New Md. laws on chicken feed, parole and identify theft take effect Jan. 1

Most laws passed by the General Assembly and signed by Gov. Martin O’Malley (D) this year have already taken effect. But about a dozen had delayed implementation dates, for a variety of reasons.

The effective date of the same-sex marriage law, for example, was set as Jan. 1 to allow time for an anticipated referendum in November. That took place after opponents gathered enough signatures to force a public vote. Voters approved of the new law, 52 percent to 48 percent.

With the new year, Maryland will become the first state to ban the use of additives containing arsenic in chicken feed, a practice already prohibited by Canada and the European Union.

Last year, Pfizer suspended sales of its drug roxarsone, an arsenic-based drug used to fight parasites in animals, after a Food and Drug Administration test that showed trace amounts of the known carcinogen in the livers of chickens.

Perdue Farms stopped using the additive years ago, and some restaurants including McDonald’s do not allow its suppliers to use it.

But growers in Maryland, particularly on the Eastern Shore, continued to use stockpiles of the feed after Pfizer suspended it.

Del. Tom Hucker (D-Montgomery), the bill’s sponsor, has argued to his colleagues that unknown levels of arsenic have been seeping into the state’s soil and waters for decades through chicken waste, which is often used as fertilizer.

Opponents of the legislation argued unsuccessfully that such fears are overblown.

Under another law that takes effect this week, Maryland will join a growing number of states that are allowing its probationers and parolees to earn “compliance credits” and reduce the length of their supervision.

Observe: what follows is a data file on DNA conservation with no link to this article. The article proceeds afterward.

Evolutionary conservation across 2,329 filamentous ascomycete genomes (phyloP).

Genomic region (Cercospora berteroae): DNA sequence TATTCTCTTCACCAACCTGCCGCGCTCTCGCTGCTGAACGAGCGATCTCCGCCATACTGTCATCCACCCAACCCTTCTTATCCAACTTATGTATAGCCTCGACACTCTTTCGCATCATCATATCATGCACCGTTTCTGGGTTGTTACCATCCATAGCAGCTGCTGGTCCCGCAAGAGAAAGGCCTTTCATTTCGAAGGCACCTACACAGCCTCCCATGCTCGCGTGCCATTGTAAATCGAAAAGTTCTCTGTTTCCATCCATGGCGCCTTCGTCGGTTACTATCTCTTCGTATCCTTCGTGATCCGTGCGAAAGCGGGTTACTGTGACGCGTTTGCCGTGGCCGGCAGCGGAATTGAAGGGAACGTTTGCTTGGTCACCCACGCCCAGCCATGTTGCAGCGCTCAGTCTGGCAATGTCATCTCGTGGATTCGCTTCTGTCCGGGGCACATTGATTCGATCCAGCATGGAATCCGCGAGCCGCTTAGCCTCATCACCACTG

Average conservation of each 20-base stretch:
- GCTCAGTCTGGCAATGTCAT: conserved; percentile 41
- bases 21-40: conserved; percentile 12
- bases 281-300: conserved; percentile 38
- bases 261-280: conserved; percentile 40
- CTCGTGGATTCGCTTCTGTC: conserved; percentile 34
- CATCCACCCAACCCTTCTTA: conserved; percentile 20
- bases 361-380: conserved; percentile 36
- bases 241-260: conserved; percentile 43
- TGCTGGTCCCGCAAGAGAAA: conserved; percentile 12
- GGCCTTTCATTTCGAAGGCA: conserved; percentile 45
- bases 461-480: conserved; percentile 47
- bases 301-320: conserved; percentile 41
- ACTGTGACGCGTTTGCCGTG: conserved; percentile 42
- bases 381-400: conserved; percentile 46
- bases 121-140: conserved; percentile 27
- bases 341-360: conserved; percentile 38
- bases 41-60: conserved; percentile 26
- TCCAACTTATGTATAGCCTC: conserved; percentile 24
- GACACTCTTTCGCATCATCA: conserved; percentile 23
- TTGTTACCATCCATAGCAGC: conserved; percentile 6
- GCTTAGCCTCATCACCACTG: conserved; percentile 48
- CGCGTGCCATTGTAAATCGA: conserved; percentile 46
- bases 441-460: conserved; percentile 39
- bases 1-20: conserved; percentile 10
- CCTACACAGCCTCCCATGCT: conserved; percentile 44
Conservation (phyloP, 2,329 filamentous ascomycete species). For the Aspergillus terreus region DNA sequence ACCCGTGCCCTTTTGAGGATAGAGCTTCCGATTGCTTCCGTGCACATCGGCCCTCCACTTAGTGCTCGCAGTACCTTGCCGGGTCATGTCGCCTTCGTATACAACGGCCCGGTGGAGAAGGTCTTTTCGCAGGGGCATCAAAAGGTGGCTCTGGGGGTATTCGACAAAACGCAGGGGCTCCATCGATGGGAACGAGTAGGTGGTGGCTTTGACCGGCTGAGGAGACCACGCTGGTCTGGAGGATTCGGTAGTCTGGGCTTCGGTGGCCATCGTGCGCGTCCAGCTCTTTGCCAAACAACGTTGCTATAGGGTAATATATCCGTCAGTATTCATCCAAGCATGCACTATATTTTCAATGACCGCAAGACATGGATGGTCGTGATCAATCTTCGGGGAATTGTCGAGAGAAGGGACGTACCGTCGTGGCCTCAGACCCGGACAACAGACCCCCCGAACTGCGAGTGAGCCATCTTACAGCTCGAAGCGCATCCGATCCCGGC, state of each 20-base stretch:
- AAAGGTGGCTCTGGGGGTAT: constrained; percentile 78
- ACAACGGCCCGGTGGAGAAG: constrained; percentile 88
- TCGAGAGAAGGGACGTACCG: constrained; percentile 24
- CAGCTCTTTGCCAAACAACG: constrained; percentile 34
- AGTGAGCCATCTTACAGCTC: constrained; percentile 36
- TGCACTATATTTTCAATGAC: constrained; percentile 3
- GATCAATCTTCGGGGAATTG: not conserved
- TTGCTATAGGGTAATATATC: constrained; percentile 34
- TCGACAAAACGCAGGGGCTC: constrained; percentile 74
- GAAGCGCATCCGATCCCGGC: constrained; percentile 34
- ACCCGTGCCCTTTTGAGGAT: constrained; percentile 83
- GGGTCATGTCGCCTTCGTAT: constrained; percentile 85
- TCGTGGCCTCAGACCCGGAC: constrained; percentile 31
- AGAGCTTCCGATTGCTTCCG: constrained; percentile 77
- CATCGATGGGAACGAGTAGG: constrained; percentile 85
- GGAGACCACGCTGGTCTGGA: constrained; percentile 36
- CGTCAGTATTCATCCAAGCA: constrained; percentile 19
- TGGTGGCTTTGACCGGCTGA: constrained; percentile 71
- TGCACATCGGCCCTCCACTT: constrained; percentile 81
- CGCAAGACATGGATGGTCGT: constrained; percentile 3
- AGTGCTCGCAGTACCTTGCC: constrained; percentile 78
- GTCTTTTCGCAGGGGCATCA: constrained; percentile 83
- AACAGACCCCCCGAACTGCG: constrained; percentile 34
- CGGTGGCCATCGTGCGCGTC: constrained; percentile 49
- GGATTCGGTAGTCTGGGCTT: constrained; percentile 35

The legislation was sponsored by a pair of Republicans — Sen. Christopher B. Shank (R-Washington) and Del. Michael J. Hough (R-Frederick) — and won bipartisan support.

The goal of the legislation is to provide incentives for compliance and free up criminal-justice resources for those in need of more stringent supervision. Nevada is considered a forerunner in adopting such policies, which are similar in concept to programs in place in prisons around the country.

Lawmakers, meanwhile, are giving Maryland parents a new tool to fight identity theft under another law that takes effect Tuesday.

Under the law, parents will be able to freeze their child’s credit, with the hope of preventing the child’s personal information from being used fraudulently.

If contacted by parents, major credit reporting agencies must put a freeze on the information of children under age 16 within 30 days.

Del. Craig Zucker (D-Montgomery), who sponsored the bill in the House, said it should deal with the growing problem of child identity theft. Similar legislation was sponsored in the Senate by Sen. John C. Astle (D-Anne Arundel).

Staff writer Darryl Fears contributed to this story.

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